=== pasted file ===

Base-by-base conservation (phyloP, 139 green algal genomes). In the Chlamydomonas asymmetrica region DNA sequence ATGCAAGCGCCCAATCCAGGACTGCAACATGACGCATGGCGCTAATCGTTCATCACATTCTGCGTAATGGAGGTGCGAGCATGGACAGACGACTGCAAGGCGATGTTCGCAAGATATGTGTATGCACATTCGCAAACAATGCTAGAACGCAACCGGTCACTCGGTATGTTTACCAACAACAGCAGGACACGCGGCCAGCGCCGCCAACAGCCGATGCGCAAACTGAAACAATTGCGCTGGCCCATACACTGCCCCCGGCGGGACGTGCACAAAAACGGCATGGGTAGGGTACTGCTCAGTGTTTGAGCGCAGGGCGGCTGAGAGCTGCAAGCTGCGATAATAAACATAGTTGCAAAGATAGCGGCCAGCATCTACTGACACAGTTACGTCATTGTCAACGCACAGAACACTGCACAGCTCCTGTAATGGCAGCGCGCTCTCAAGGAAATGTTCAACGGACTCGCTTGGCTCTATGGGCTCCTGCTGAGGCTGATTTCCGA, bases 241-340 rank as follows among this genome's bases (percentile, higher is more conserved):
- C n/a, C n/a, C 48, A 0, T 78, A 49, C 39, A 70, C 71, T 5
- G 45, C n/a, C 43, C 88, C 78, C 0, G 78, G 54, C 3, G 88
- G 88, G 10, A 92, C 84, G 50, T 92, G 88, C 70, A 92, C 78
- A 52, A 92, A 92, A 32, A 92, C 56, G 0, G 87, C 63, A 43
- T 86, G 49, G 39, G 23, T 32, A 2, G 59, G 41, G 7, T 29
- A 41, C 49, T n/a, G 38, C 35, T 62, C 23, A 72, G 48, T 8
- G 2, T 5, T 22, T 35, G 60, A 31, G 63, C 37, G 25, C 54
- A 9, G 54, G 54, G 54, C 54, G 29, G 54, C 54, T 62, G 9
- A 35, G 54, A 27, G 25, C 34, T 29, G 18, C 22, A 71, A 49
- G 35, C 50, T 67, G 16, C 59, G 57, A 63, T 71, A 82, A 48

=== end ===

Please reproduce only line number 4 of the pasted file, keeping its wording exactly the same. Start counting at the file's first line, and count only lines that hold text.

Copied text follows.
- G 88, G 10, A 92, C 84, G 50, T 92, G 88, C 70, A 92, C 78